18 June 2009

Gaming the rankings

Among the many issues with ranking schools, one of the most glaring is incorporating the input of those who are impacted by the result. Students reporting on MBA programs or University presidents ranking schools all put people influenced by the result in a position to influence the results. This creates quite the incentive problem.

Recent evidence comes from the rankings of schools (pdf) provided by University of Florida President Bernie Machen. The surveyed rankings are an integral part of the U.S. News ranking formula, and were obtained by the Gainesville Sun in a public records request. Other Florida university presidents were shrewd enough to "lose" theirs.

See Machen game the rankings

U.S. News treats the surveys as anonymous, meaning that a university president's ranking of his own school carries equal weight as others' rankings. On Machen's survey, the University of Florida was given the highest possible ranking, one that he granted several generally well-regarded schools only after some revision.

University of Florida President Bernie Machen games U.S. News rankings
(excerpt of Machen's rankings)

More telling is the rankings Machen gave to other Florida public schools which are competitors for State funds. Machen rated more Florida schools as "marginal" (the lowest possible category) than schools from all other states combined.

Editors responsible for the ratings claim that "statistical methods" are used to adjust for such biases. The reality, of course, is that no statistical test can divine thoughts separate from incentives. If you asked me to rate myself as a "good person" on a scale of 1 to 10, a period of reflection would follow. If you added that my results would be anonymous, unverifiable, and come with a million dollar payment if I circled "10," you would learn nothing about me from the exercise except my responsiveness to incentives. So why would U.S. News editors contend that as-yet uninvented statistical methods protect the integrity of their results? Perhaps they, like President Machen, have a stake in the results.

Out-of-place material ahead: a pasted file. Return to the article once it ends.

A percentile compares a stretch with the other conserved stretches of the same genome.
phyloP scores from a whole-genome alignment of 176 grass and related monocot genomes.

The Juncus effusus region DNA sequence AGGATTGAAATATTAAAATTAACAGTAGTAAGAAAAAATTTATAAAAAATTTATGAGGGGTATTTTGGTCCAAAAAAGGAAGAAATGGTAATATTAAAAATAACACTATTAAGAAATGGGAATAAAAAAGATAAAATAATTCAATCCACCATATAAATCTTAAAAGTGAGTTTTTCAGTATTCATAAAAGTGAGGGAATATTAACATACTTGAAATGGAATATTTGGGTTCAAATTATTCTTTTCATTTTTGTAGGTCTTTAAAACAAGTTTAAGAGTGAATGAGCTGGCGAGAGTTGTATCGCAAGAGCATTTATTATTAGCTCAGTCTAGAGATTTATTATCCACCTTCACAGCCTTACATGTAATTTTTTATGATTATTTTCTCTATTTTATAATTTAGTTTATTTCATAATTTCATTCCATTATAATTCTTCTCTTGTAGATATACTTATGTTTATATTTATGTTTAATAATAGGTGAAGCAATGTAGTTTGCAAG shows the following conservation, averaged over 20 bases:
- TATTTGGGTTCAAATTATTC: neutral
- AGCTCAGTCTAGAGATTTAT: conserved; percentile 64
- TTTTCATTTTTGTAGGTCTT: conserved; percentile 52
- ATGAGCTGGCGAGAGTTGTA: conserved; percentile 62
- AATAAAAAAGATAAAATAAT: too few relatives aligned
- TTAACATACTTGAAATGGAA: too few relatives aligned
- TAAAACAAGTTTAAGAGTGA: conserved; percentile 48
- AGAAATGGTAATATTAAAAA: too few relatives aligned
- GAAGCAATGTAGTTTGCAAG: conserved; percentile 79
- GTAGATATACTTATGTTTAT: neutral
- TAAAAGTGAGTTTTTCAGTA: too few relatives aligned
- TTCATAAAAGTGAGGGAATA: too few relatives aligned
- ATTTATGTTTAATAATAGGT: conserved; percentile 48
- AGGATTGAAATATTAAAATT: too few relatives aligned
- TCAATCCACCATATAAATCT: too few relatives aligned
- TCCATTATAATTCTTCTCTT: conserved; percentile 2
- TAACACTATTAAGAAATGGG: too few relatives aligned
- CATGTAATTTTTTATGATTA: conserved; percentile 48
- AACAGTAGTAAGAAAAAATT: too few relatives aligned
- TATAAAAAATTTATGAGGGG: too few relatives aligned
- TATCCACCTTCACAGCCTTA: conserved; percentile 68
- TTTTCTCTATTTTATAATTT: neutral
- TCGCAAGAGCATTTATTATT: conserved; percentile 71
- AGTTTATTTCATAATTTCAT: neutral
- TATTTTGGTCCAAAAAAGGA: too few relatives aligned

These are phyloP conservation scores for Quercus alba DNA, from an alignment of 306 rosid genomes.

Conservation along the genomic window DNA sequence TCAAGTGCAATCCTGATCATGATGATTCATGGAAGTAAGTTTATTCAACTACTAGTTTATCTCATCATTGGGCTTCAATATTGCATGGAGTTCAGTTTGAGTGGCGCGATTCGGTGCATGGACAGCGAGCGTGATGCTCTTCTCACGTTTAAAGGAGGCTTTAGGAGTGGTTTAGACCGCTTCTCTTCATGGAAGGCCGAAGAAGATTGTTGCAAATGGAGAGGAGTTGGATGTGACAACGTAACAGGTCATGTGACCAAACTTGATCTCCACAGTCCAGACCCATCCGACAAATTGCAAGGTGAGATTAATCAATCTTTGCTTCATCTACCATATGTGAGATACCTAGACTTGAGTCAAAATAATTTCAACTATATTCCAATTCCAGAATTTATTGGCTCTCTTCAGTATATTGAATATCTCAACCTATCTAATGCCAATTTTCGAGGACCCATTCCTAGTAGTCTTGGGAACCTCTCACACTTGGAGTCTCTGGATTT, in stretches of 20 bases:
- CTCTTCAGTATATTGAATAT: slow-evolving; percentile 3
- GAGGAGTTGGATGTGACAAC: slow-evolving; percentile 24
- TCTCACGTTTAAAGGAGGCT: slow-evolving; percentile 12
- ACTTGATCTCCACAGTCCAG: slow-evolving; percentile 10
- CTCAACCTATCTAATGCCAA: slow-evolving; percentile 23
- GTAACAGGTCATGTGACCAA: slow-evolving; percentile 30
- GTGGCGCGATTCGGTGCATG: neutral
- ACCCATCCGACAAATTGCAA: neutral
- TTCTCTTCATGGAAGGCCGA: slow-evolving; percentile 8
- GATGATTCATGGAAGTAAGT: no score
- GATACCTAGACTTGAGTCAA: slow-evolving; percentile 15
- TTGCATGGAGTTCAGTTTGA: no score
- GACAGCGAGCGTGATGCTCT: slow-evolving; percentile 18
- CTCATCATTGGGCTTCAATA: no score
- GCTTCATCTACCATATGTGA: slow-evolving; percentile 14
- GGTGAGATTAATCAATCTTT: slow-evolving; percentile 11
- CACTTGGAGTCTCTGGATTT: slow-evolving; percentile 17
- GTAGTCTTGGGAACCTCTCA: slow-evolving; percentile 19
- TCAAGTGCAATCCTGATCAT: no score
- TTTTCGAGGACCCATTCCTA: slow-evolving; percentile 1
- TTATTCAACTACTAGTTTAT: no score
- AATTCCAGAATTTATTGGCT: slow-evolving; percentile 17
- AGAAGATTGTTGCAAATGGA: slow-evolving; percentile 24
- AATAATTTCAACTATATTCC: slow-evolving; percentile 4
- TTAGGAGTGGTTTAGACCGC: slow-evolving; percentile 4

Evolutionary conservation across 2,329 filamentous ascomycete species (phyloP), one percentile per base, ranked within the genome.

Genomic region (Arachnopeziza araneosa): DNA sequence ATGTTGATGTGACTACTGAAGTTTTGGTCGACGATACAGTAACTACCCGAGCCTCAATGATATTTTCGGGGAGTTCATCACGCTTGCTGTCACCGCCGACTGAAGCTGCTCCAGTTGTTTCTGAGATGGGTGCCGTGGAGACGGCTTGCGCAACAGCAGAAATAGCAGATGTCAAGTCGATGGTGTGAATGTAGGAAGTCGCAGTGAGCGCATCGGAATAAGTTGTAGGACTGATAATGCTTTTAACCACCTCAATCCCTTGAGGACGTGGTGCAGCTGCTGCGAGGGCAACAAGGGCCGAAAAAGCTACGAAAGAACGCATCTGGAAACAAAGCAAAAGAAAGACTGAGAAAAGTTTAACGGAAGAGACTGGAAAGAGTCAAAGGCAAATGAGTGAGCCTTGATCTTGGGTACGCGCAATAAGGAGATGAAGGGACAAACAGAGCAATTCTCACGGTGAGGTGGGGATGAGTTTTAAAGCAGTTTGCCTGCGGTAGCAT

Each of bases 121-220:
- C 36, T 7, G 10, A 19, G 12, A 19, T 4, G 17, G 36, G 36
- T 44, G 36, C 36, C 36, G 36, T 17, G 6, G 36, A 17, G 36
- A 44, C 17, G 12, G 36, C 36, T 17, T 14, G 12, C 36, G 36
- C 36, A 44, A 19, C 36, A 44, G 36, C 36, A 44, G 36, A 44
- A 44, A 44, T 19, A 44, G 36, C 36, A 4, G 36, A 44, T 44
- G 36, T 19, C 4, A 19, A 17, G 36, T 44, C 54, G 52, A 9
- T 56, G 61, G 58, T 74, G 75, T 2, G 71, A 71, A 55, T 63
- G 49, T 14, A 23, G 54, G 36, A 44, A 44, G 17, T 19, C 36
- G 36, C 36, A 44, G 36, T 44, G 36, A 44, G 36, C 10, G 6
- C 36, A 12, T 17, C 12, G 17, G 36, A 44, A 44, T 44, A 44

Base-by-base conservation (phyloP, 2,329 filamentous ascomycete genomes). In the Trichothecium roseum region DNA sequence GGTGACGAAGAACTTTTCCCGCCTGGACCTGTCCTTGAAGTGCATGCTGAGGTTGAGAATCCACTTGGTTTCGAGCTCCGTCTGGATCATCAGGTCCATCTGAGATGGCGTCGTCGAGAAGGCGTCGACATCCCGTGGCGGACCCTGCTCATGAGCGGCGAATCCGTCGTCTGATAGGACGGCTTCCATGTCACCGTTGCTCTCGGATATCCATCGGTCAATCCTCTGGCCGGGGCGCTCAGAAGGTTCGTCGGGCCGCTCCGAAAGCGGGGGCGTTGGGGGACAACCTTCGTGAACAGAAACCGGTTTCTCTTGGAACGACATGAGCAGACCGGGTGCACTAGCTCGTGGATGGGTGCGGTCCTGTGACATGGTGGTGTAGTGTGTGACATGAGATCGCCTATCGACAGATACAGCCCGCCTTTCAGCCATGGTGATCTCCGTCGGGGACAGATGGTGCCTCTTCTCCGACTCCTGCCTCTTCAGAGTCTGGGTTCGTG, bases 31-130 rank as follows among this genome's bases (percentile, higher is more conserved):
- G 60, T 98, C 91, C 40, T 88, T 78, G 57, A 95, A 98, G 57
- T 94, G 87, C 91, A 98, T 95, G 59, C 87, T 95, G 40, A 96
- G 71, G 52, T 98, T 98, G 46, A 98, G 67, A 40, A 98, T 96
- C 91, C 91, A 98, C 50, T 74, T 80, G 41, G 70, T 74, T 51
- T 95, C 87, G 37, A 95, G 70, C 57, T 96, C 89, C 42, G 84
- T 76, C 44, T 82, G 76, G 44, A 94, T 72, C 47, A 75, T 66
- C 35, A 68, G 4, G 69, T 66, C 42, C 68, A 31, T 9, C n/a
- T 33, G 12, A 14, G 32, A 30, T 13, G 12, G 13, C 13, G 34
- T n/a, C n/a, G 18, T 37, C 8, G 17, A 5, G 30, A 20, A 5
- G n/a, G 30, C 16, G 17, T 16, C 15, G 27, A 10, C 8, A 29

UPDATE: I am not suggesting that UF does not deserve to be ranked highly along several dimensions. For example, one reader reports that UF must be at the top of its peer group in criminology, with over 4% of its students arrested annually.

09 June 2009

Circular reasoning and the debasement of science

Ranking journals is a popular pastime among academics. Each of us has a favorite ranking, largely chosen by the results fitting with our favorite publication outlets. There are more debates over the methodology of journal rankings than of ranking business schools. There may be no universal agreement on the right method but there certainly is a wrong one.

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Kristie Engemann and Howard Wall have published a new ranking of economics journals. Their method consists of "a simple rule that considers citations only from a short list of top general-interest journals in economics." In short, they arbitrarily select the "top" journals, count the number of citations from these to other journals, add an adjustment here and there for effect, and presto! We determine the top journals by counting citations from top journals. Seems a bit circular.